Darby O’Gill and the Little People is a 1959 Walt Disney Productions feature film starring Albert Sharpe, Janet Munro, Sean Connery and Jimmy O’Dea, in a tale about a wily Irishman and his battle of wits with leprechauns. The film was directed by Robert Stevenson and its screenplay written by Lawrence Edward Watkin after the books of Herminie Templeton Kavanagh.
The film’s title is a slight modification of one of the two Kavanagh books,Darby O’Gill and the Good People. This book and her other book, The Ashes of Old Wishes And Other Darby O’Gill Tales, were the sources for this movie.
Darby O’Gill (Albert Sharpe) is the aging caretaker of Lord Fitzpatrick’s (Walter Fitzgerald) estate in the small Irish town of Rathcullen, where he lives in the gatehouse with his lovely, almost grown, daughter Katie (Janet Munro). Darby spends most of his time in the town pub, regaling his friends with tales of his attempts to catch the leprechauns, in particular, their king, Brian Connors (Jimmy O’Dea).
Darby is past his prime as a laborer, so Lord Fitzpatrick decides to retire him on half pay and give him and Katie another cottage to live in, rent-free, and give his job to a young Dubliner named Michael McBride (Sean Connery). Darby begs Michael not to tell Katie that he is being replaced, to which Michael reluctantly agrees. That very night, Darby is captured by the leprechauns while chasing his runaway horse Cleopatra (revealed to be a Pooka), on top of the fairy mountain Knocknasheega. Darby learns that King Brian has brought him into the mountain so he could avoid the shameful admission to Katie about losing his job. However, this would mean that Darby would not be allowed to return to Rathcullen and must remain with the leprechauns permanently.
However, Darby tricks the leprechauns into embarking on a fox hunt by playing a rousing fiddle tune called “The Fox Chase” for them on a Stradivarius violin, loaned to him by King Brian. The leprechauns leave on horseback through a large crack in the mountainside wall, from which Darby also escapes. Expecting Brian to track him down once realizing he escaped, Darby tricks the leprechaun into a drinking game to trap him at sunrise (when the leprechaun’s powers no longer have any effect) and he uses his first wish to have Brian remain at his side for two weeks or until he makes his two wishes. Meanwhile, despite a rocky beginning between them, Katie believing Michael is merely seasonal help, the two begin to show signs of growing affection. Brian stirs the two more in the direction after tricking Darby into making his second wish, warning Darby that his kin might resort to targeting Katie to get him back. Later, the town bully Pony Sugrue (Kieron Moore), who has his eyes on both Katie and the caretaker job, learns of Michael’s position and attempts to get him fired with his meddlesome mother Sheila (Estelle Winwood) revealing the truth to Katie.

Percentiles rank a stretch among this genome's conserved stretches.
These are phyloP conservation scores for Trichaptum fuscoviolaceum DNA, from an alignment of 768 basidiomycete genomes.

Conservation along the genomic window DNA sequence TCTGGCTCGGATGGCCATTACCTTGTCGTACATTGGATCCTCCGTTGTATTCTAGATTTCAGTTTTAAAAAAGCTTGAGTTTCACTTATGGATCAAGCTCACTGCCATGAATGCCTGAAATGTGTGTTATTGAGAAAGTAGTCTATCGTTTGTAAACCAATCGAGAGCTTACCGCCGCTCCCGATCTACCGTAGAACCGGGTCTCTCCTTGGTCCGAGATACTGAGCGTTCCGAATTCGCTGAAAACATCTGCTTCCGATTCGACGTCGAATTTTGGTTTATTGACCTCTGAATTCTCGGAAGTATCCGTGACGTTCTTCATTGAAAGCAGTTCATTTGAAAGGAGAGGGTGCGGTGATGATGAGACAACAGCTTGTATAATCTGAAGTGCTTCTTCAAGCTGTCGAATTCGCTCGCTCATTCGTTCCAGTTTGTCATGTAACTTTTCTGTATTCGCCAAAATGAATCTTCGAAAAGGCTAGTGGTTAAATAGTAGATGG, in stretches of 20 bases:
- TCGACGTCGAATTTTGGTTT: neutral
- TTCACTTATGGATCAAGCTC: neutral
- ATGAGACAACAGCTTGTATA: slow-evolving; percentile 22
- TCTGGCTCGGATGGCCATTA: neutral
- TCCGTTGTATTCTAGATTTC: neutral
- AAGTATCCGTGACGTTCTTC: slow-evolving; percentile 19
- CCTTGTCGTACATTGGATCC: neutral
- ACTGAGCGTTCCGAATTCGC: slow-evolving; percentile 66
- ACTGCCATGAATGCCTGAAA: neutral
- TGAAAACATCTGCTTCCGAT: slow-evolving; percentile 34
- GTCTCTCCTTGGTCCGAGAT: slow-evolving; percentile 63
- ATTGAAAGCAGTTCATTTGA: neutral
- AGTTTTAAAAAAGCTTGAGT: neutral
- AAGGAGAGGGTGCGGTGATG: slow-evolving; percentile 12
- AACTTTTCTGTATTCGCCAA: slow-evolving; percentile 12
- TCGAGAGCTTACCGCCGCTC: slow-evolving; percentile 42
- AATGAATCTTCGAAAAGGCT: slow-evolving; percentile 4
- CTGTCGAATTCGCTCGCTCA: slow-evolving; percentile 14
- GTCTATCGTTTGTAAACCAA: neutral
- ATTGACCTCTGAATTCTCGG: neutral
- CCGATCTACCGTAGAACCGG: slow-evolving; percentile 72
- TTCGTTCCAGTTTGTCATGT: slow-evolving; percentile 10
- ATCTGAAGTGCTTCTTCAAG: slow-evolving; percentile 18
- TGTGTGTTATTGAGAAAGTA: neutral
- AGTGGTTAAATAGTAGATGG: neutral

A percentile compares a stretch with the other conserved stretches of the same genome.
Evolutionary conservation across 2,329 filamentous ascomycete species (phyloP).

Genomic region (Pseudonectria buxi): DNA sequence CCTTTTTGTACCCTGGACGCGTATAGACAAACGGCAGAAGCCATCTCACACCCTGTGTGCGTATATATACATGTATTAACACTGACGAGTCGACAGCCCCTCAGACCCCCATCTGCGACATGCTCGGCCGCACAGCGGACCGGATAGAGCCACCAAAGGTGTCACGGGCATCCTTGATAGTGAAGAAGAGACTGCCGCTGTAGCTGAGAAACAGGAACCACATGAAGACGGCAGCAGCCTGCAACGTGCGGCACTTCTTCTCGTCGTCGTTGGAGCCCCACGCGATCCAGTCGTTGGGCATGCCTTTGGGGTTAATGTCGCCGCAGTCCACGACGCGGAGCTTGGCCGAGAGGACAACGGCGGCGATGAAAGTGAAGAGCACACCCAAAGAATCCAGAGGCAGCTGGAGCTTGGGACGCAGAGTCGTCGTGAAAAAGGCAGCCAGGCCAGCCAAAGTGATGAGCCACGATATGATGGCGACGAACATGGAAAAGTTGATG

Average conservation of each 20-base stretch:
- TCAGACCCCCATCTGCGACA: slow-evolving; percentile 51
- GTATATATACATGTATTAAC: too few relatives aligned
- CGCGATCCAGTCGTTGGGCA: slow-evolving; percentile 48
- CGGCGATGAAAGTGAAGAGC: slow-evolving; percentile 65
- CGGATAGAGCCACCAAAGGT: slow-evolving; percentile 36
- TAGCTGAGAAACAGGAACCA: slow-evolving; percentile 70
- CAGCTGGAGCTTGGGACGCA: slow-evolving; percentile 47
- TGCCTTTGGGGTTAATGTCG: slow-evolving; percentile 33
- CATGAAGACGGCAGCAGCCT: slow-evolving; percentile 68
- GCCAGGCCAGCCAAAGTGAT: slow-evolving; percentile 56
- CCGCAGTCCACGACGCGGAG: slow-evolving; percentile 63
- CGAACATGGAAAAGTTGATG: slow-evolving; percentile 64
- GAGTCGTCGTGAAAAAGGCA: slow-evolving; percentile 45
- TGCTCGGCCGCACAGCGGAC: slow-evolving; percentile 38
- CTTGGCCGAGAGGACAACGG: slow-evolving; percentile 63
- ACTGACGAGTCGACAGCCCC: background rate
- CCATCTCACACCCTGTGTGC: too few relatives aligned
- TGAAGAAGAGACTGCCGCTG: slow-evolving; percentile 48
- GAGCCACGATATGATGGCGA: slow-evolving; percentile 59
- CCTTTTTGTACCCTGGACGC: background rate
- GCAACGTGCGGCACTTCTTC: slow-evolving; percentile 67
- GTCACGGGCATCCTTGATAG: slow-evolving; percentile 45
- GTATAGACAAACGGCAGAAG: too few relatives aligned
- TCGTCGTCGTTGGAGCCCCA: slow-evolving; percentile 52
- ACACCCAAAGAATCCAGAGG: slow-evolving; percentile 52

A livid Katie, after lashing out at her father and Michael with the intent to leave early, chases Cleopatra to Knocknasheega at nightfall. By the time Darby finds his daughter, Katie is gravely injured with a fever as a banshee appears. Despite Darby getting Katie back to Rathcullen while attempting to drive the apparition away, the banshee summons the cóiste-bodhar to carry Katie’s soul off to the land of the dead. Desperate, Darby elects to use his final wish to go in his daughter’s place, which a saddened King Brian reluctantly grants. But while accompanying Darby on his way to the next world, King Brian tricks Darby into making a fourth wish (“wishing” that his friend could join him in the afterlife). Because he is only allowed three wishes, this negates all the previous wishes and spares Darby’s life.
Katie’s fever lifts and she and Michael reveal their love for each other. Michael later confronts Pony at the pub for his attempt to get him fired knocking him out and making him appear an incompetent drunk. Finally, Darby and Michael depart arm-in-arm, joining Katie outside in the wagon for a happy ending, with Michael and Katie singing a final duet together of “Pretty Irish Girl.” /Gjithqka Nga Pak – for more see the advertisment.